As I said, I've been enjoying this series. It's light and easy to read and the characters are fun to follow around, especially when they get into the most bizarre and interesting situations. Lucky, Max, and Connor return, of course, and all of them end up playing a significant role as the plot unfolds and they start investigating the spread of these misfortune cookies. A good portion of the book is spent on the continuing relationship troubles between Esther and Connor, the main point here being that Connor has slept with Esther and yet HASN'T CALLED HER for over a week since. But Max and his magical talents are actually required in this book, and they are front and center, rather than being performed off to one side. And Lucky plays an important role in the resolution, as well as recognizing the Evil in the first place. We get the introduction of a new character with some fairly strong hints that he'll play a role in the next book. But I don't want to spoil anything here, so that's all I'll say.

I didn't rate this as highly as some of the previous books in this series because it isn't quite a strong in terms of plotline and development. I thought that far too much time was spent on the "hasn't called me yet" aspect of the relationship, but then I'm a guy, so perhaps I'm not tapping into the seriousness of this situation as much as I probably should be. But while reading, I reached the point where I said, "I get it, let's advance this part of the plot to another level, please." I also thought that the main plot regarding the fortune cookies, once it got started, kind of stalled out a little bit in the middle. For a long while, nothing happened with it, mostly because there was (initially) only the one misfortune cookie sent. However, once the second one appeared, the plot rocked from then on.

So, overall a good story and nice installment in the series. Certainly an enjoyable and fun read that doesn't discourage me at all in terms of reading the next book when it comes out. Not as strong as some of the previous books, but certainly much better than a slew of other humorous urban fantasies out there. If you haven't started this series, I suggest to start it now.
sfwa_admin posted to sfwa August 12 2014, 14:01

Clarion 2012 Releases Fundraiser Antho

Clarion 2012 has issued the following:</em></span> The Clarion class of 2012—known as the Awkward Robots—wants to tell you a story. Or, more precisely, seventeen stories. About post-singularity dreamscapes, gentrified haunted houses, and redcaps in the trenches at Verdun.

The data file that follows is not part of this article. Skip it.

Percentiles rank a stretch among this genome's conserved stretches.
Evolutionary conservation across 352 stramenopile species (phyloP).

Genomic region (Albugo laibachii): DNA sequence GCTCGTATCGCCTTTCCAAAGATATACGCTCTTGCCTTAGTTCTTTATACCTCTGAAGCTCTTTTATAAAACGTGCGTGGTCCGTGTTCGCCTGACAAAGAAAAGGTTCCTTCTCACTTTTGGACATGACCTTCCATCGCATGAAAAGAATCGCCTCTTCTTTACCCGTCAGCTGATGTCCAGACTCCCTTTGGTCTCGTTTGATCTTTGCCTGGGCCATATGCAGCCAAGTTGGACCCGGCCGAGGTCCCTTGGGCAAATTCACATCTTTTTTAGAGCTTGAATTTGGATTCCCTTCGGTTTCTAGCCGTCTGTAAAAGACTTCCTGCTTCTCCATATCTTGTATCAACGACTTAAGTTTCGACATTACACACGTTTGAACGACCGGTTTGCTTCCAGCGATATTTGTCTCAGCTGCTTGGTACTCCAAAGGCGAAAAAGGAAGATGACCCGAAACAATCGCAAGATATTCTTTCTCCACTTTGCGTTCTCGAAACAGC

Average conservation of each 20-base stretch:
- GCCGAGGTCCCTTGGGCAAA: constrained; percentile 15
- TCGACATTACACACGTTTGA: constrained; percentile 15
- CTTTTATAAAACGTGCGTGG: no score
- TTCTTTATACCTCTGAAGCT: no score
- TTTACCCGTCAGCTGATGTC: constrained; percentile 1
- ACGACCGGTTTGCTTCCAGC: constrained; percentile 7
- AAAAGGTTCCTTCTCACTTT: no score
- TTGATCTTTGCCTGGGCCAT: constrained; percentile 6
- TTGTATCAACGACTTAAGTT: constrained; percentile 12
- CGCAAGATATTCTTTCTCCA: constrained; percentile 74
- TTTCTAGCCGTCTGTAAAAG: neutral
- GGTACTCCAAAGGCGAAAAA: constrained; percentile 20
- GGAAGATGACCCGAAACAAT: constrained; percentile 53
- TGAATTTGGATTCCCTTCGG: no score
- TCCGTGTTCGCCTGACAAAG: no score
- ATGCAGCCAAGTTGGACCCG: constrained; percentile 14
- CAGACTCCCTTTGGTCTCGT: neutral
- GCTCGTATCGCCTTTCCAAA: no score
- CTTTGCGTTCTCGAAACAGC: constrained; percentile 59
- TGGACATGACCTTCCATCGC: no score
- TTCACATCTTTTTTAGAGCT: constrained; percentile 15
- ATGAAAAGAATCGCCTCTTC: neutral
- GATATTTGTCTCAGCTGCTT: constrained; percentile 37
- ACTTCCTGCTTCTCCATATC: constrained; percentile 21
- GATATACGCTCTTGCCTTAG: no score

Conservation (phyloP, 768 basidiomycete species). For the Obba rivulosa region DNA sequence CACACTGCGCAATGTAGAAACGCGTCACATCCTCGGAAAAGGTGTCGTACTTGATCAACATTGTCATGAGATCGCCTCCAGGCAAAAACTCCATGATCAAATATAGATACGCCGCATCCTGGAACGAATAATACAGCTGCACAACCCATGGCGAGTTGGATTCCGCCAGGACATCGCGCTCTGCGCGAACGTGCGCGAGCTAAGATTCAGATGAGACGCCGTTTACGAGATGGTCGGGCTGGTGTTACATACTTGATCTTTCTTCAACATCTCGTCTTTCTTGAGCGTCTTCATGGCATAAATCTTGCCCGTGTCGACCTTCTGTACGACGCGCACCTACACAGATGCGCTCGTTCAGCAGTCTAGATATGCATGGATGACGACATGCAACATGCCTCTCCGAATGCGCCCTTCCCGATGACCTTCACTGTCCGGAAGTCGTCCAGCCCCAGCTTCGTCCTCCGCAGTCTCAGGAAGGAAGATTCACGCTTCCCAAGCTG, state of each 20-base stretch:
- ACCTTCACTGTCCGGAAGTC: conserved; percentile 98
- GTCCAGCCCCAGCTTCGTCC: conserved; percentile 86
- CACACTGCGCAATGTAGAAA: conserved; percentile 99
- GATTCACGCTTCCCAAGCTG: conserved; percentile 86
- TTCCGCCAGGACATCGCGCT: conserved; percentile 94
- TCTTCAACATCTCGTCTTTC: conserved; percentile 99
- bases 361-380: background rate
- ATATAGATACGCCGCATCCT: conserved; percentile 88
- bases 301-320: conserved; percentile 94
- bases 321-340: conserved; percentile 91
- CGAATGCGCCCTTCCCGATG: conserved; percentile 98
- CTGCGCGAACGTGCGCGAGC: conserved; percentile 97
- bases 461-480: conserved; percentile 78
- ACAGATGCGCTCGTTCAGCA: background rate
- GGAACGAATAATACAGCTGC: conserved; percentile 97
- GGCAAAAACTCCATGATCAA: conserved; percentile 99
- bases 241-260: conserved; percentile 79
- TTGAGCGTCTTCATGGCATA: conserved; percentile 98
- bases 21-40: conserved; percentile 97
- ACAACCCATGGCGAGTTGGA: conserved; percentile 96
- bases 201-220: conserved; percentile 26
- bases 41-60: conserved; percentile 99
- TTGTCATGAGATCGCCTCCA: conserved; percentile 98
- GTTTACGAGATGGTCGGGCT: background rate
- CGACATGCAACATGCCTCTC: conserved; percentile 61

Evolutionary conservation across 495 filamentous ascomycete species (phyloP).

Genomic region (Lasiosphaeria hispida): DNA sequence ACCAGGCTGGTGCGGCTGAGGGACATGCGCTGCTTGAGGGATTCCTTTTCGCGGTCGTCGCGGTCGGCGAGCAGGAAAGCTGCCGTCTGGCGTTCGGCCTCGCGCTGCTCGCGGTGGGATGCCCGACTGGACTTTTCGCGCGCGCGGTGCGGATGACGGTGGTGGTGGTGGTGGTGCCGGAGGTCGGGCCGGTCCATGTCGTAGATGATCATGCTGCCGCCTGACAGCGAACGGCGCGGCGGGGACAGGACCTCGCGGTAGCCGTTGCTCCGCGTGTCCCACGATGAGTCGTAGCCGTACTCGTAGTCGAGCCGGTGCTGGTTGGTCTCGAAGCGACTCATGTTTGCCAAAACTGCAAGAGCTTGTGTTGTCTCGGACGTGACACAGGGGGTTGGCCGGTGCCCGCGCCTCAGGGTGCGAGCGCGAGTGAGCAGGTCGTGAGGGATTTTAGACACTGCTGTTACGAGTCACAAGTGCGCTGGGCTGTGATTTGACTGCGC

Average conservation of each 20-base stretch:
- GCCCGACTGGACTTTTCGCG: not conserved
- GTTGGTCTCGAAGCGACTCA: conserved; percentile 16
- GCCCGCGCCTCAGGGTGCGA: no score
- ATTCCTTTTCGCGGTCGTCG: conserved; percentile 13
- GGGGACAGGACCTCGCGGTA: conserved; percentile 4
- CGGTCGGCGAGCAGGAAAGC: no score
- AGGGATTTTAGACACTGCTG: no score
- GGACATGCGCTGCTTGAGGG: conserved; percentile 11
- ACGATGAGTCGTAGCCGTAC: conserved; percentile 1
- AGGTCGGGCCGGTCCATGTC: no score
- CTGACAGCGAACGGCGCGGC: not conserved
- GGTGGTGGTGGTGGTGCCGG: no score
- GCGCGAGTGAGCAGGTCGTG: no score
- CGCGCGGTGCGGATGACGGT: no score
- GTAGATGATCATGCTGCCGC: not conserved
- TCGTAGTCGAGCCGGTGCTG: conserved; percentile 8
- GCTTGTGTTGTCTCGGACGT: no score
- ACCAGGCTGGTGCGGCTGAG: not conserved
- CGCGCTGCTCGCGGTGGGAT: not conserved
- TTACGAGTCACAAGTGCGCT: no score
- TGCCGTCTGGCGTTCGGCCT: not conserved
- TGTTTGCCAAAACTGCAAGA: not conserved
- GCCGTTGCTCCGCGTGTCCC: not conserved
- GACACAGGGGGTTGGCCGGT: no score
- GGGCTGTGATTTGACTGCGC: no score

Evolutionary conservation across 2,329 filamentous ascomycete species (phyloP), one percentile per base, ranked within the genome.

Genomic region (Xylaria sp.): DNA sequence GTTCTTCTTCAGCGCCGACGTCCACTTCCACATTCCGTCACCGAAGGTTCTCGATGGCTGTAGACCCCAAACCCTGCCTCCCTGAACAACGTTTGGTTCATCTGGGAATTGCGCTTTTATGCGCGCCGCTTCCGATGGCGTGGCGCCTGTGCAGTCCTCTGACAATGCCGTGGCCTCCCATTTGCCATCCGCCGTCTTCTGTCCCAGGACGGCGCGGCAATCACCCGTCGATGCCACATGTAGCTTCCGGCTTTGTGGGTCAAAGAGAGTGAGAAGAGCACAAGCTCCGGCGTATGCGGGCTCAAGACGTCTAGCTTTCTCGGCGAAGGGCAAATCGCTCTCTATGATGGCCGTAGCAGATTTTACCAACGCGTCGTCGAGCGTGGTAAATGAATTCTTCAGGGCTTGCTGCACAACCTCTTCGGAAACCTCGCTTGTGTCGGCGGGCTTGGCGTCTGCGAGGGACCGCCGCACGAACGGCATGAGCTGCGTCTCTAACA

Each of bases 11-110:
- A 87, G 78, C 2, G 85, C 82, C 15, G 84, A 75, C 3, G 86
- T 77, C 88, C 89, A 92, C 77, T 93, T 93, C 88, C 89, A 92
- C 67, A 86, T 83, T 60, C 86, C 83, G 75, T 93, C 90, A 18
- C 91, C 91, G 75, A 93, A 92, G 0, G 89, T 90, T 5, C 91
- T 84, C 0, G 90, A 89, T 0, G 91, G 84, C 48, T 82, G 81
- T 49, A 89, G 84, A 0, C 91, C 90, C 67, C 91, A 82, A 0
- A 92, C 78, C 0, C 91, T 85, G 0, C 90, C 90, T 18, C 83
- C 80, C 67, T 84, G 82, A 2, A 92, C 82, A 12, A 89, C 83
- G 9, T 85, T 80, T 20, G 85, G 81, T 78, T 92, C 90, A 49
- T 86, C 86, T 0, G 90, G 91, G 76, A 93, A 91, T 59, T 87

The Red Volume is a collection of stories largely written and revised during the Clarion Foundation’s fundraising write-a-thon, which runs concurrently with the workshop. The anthology will be available this September on a pay-what-you-can basis. Readers can snag a copy for free, or donate any amount from 99 cents up. All proceeds benefit the Clarion Foundation.

AwkBot Luke R. Pebler, whose fiction most recently appeared in the Sword and Laser anthology, proposed the idea to his cohort following a successful reading at WisCon 38. Awkward Robots Read was so well-received, Pebler wanted to put that momentum to good use. The result is a a collection of stories by writers previously published in Lightspeed, Shimmer, Strange Horizons, The New Yorker, and more. The table of contents includes Carmen Maria Machado, winner of the Richard Yates Short Fiction Prize, and Sam J. Miller, recent recipient of the Shirley Jackson Award.

But it takes more than good writing to build an anthology; AwkBot Emma Cosh holds down a day job in graphic design, and Sarah Mack (whose latest story appears in Gone Lawn 15) is a master of eBook distribution. Together, the ‘Bots have created a slick, stylish anthology packed with arresting prose. Jeffrey Ford, winner of the Nebula, Shirley Jackson and World Fantasy Awards, will write The Red Volume‘s introduction. Ford taught week one of Clarion 2012, and fondly refers to the AwkBots as “a bunch of chuckleheads.” You couldn’t ask for a better endorsement.

The Red Volume is available for pre-order at awkwardrobots.org. Follow @AwkBots2012 on Twitter for updates.

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sfwa_admin posted to sfwa August 8 2014, 22:57

SFWA Spotlight on Pro Markets: Interfictions

interfictionsThe Interstitial Arts Foundation is a nonprofit organization that was set up in 2004 by Delia Sherman and Ellen Kushner. Two anthologies, Interfictions 1 (edited by Delia Sherman and Theodora Goss) and Interfictions 2 (edited by Delia Sherman and Christopher Barzak), were published by Small Beer Press.

Interfictions: A Journal of Interstitial Arts is an extension of the anthology series. It’s a bi-annual, online publication featuring interstitial fiction, poetry, nonfiction, and art. Christopher Barzak and Meghan McCarron edit fiction, while Sofia Samatar is the poetry editor. It has a new art section edited by Henry Lien.

The aim of the journal is to feature work that blurs boundaries between various genres and to publish art that is new and unfamiliar. Recently, the editors answered a few questions.